Blog : BOARD TALK
|Posted on February 27, 2013 at 12:35 AM|
There's something in the wind - or rather, the problem is, there isn't - and that something is 'innovation.'
Of particular importance to technology companies perhaps, but actually I think a concern for all business, regardless of sector.
Boardrooms everywhere should have it highly placed on their agenda, and in the UK it doesn't look as if many of them are paying attention. This came up recently when I was talking to Michael Jackson, a former chairman of Sage, the FTSE 100 software company.
Earlier this month, CA Technologies, the software company, released an independent survey it had commissioned, which revealed that only 18 % of IT spend in the UK is devoted to innovation. Of the eight countries surveyed, (UK, US, Brazil, France, Germany, Australia, Singapore and Japan), only the US spends less.
The country with the highest spend is Brazil, with 29 per cent. Coincidentally, it also seems to be remaining BRIC everyone is getting excited about, and it isn't only the climate...
The survey also found that the UK respondents reported spending much less time on "activities that are a core part of the innovation process." Examples: only 23 % of them placed significant emphasis on ‘exploring the unknown’ (compared to 35% worldwide) and 25% ‘hypothesizing and learning’ (v 39% worldwide). It seems we hold tightly to our 'set agenda' in this country.
CA says: "This is not a good outlook for UK enterprises given that the proven benefits of innovation include higher customer satisfaction (33 per cent), increased speed to market (32 per cent), competitive advantage (28 per cent) and increased profits (31 per cent), to name a few."
But there is a disconnect : the study nevertheless shows that there is an expectation that those benefits will be achieved as a result of innovation.
Now I find Arthur D Little (ADL) the management consultancy, is singing the same tune.
Its 8th Global Innovation Excellence Study, a cross-industry survey of trends and best practice in innovation management, shows a significant decrease in innovation performance of up to 25% since 2010, yet satisfaction with the level of innovation achieved has increased significantly from 25% to 42%.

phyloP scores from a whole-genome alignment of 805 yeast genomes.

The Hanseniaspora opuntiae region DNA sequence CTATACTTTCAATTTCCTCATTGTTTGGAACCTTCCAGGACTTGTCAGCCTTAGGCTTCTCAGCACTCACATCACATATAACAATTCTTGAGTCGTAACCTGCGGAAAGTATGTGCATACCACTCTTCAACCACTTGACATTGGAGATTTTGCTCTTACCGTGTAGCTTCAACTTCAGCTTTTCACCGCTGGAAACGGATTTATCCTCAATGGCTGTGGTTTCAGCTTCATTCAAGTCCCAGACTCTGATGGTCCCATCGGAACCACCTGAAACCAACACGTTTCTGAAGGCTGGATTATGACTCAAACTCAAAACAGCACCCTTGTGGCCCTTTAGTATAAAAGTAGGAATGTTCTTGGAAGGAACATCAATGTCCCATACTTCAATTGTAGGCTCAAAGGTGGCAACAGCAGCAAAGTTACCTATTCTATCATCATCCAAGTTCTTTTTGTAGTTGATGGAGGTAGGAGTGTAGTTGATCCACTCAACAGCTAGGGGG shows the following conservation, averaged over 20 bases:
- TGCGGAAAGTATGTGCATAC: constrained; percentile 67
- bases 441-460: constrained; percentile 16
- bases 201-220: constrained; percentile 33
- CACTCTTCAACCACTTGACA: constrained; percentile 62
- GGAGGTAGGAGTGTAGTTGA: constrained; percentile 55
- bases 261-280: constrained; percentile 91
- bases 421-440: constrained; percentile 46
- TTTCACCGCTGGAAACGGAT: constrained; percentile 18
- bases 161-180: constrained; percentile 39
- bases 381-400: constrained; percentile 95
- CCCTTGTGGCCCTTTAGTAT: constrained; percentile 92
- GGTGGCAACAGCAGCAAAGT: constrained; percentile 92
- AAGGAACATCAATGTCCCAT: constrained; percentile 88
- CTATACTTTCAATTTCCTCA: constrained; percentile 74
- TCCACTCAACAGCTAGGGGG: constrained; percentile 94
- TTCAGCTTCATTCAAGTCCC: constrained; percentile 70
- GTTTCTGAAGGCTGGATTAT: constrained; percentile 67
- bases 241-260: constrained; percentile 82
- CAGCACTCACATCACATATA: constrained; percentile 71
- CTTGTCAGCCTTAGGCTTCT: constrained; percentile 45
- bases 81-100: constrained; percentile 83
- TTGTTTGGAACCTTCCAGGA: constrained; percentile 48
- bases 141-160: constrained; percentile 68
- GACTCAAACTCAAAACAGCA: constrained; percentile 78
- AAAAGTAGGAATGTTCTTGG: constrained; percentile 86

ADL says: "This may be driven by the tough market conditions which have forced companies to focus on short term performance."
It has made the toolkit developed for the study available for all firms interested in exploring their own innovation performance and you can download it here.
Wihin this broad picture what interests me most is what CA found. When asked who was the biggest instigator of innovation in an organisation 34% of global respondents working in IT cited IT as the main instigator, but only 14 % of business executives cited IT. Instead, they identified top management as the main instigators.
And then there's the UK, where only 20% of respondents reported a collaborative process between IT and the business when it comes to innovation, compared to a global figure of 30%.
CA points out that the results of the worldwide survey also found that "customers are the number one instigator and are also among the top triggers for innovation."
You probably see where I am going with this...it's what they call a 'no- brainer.' Make sure your boardrooms don't forget to talk about product innovation, and have people in them who are customers, or are at least attuned to what a customer looks and sounds like, and wants....it's why we keep going on and on and on about diversity.
It's good for business, and it may well be essential for survival in increasingly competitive markets.